If you need low-level events when something happens, we do have an API for that. But it is a "read-only" API. It is primarily for stats-gathering. It is run on arbitrary threads at important times, so it must execute quickly. The Interceptor+StreamTracer model uses two components that each have their own consistent view of what occurs, and discrepancies are dealt with when the results are combined. Note that a single RPC may have multiple streams created for it.

Furthermore, the ServerInterceptor doesn't behave like this, i.e.: the calls to ServerCall.Listener are in the same order as the calls to interceptCall. So on that point, perhaps some small documentation updates would help people figure this out.

That is factually incorrect. Rerun whatever test made you come to that decision.

Hmm, right, my example was incomplete. What I meant to say was that the same interceptor cannot do this kind of setup for both the outbound and callback paths.

It can, by intercepting both the Call+Listener. But generally it is nonsensical to do so, since in one case it would call the library and in the other the application.

Again, taking the tracing interceptor as an example, I believe you would want something like this:

             void onMessage(...) {
               try(activateSpan(span)) { super.onMessage(...) }
             }

It took us a while to realize this the hard way, but you don't actually want to use the span for the callbacks. That can produce an infinite cascading of spans, as completing some work can cause other work to begin. You may want to propagate the initial span though, the span that was active before being replaced with `span`.

The easiest way to realize "this isn't what you want" is to consider a simpler world where we could use blocking APIs everywhere:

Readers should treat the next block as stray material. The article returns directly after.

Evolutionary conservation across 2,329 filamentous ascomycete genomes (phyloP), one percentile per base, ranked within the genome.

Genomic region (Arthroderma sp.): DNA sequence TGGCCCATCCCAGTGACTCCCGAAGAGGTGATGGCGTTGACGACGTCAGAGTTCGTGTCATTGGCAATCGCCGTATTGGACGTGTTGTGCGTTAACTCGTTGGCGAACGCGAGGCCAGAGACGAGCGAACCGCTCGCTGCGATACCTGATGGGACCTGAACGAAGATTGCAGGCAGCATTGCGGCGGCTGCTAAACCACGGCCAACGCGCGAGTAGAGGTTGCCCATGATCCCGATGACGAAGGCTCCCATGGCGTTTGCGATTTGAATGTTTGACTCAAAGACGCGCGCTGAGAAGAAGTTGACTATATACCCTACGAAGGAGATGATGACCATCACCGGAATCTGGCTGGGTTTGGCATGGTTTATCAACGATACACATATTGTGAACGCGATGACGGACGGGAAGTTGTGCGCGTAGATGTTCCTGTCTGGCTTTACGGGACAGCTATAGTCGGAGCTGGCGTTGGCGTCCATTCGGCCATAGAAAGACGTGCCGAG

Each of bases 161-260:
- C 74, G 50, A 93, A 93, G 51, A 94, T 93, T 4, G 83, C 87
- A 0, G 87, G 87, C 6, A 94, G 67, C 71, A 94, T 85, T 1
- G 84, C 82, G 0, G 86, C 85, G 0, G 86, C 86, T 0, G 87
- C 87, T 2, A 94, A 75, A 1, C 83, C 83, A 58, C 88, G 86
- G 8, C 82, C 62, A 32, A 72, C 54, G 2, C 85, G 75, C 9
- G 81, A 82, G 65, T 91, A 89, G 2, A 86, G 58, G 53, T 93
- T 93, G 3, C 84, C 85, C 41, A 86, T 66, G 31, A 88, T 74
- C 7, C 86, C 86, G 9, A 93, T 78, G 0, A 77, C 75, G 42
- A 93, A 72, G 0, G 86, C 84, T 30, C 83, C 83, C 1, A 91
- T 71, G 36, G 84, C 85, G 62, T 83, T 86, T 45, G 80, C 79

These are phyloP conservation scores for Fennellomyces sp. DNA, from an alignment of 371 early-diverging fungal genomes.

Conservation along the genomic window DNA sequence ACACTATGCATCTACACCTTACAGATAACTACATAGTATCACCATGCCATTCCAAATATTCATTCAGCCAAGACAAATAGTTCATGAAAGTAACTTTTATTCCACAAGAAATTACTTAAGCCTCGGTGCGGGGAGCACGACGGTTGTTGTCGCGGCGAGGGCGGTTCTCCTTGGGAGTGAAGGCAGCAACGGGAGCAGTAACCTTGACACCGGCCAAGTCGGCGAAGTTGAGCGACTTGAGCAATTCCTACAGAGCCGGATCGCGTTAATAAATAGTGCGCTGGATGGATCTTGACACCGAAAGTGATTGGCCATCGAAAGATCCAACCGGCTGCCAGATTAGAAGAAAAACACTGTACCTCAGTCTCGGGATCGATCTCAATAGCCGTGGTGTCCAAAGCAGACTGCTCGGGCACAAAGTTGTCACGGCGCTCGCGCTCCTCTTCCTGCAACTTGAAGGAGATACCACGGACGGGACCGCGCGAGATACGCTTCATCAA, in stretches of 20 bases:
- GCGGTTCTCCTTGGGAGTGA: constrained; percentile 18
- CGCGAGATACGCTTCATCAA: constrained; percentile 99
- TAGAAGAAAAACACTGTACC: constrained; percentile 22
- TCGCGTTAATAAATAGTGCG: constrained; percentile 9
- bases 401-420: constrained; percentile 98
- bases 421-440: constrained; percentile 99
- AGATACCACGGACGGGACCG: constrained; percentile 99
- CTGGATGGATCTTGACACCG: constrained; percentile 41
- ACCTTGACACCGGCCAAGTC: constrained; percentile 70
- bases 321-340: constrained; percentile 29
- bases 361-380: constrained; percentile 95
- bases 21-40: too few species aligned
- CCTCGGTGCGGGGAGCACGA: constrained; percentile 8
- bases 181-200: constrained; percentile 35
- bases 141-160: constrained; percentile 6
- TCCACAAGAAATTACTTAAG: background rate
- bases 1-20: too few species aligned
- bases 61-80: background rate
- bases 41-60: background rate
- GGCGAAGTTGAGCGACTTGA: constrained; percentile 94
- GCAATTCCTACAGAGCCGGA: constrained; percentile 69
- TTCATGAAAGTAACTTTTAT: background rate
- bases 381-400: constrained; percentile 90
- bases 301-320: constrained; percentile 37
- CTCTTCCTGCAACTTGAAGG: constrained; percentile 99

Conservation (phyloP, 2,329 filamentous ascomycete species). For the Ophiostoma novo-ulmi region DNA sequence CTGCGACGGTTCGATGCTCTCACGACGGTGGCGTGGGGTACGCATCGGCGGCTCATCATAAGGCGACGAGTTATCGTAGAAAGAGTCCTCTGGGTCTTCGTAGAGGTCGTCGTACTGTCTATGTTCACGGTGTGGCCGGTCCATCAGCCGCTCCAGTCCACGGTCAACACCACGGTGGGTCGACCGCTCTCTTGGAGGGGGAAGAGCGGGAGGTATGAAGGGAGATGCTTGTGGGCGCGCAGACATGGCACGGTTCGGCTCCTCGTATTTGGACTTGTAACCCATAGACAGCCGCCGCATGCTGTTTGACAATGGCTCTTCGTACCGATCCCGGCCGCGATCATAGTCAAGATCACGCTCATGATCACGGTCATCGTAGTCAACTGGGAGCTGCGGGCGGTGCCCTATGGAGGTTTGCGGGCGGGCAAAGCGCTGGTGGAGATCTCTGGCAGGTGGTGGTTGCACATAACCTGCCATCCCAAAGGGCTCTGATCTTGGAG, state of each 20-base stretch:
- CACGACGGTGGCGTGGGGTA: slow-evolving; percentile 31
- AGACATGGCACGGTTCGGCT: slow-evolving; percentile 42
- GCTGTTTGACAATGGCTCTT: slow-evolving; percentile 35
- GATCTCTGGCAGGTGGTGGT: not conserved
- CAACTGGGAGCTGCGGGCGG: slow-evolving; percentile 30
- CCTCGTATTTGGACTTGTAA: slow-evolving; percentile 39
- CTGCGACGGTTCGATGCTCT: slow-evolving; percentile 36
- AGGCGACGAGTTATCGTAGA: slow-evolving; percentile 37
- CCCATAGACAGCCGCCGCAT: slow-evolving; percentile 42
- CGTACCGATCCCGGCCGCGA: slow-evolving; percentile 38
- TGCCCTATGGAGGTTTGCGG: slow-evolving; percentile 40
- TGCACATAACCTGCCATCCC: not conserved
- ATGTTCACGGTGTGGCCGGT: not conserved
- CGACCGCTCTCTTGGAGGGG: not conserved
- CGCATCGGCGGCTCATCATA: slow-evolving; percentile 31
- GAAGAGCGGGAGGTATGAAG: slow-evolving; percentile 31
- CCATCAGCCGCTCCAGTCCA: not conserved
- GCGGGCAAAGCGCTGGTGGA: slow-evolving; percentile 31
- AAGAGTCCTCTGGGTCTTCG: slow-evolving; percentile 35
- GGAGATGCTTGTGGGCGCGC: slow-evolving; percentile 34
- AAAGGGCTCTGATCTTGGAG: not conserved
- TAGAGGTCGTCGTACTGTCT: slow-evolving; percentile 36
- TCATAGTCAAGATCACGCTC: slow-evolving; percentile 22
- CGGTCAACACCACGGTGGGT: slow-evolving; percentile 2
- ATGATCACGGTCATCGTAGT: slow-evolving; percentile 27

doRpc1();
doRpc2();

In that situation the two RPCs are related only by whatever span the code was called with. Now consider this non-blocking, callback-based approach:

doRpc1().whenComplete(::doRpc2);

You don't actually want doRpc2 within rpc1's span. The "best" span to use is the one active when whenComplete() is called, which here would be the same span for rpc1 and rpc2. Depending on the specific APIs in play that may be difficult to plumb, so sometimes you may have to accept the active span when doRpc1() was called.

Maybe it still isn't obvious. Consider how ridiculous the results would be if this were made async but all the spans chained:

for (int i = 0; i < 100; i++)
  doRpc();

Ignore the fact that you could do those RPCs in parallel. There's lots of cases where you need results from one RPC before starting another RPC and that still shouldn't impact the spans.

I believe you want the tracing to be setup before all other interceptors on both paths. For example, so that log statements related to that request are attached to the same span.

I think different people may come to different decisions depending on what is important to them. I honestly don't know what log statements an interceptor would do such that I'd care about the span, with the exception of a "log every RPC" interceptor.

Eric Anderson

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Feb 19, 2021, 6:04:30 PMFeb 19
to Philippe Laflamme, grpc-io
+cc:grcp-io

On Fri, Feb 19, 2021 at 10:18 AM Philippe Laflamme <phil...@hopper.com> wrote:
No, it really doesn't. What if there is a retrying interceptor? How about fault injection? How about binary logging? From our own experience of creating a tracing interceptor, I will strongly assert that it should not be split as you suggest. Initially it was unclear, but as time has gone on it has only been more obvious that it needs to be a single point. Otherwise most other features have to have custom tracing support to make everything cooperate.

Ok, this is interesting and it would be great if the experience of creating that tracing interceptor was shared since it is pretty clear from my own assumptions and looking at existing tracing libraries that they're all doing it "wrong". Is there an existing write-up of this somewhere? I'd be happy to contribute something in https://grpc.io/docs/guides/ if such a thing exists. 

I don't know of any libraries doing this wrong. No, there's no write-up. I honestly don't know what would be put in a general-purpose document. I do think there could be something like "this is how to integrate gRPC with MDC". But really, it seems best to just have a repo with some code somewhere with utilities instead of each user reinventing the wheel.

Furthermore, the ServerInterceptor doesn't behave like this, i.e.: the calls to ServerCall.Listener are in the same order as the calls to interceptCall. So on that point, perhaps some small documentation updates would help people figure this out.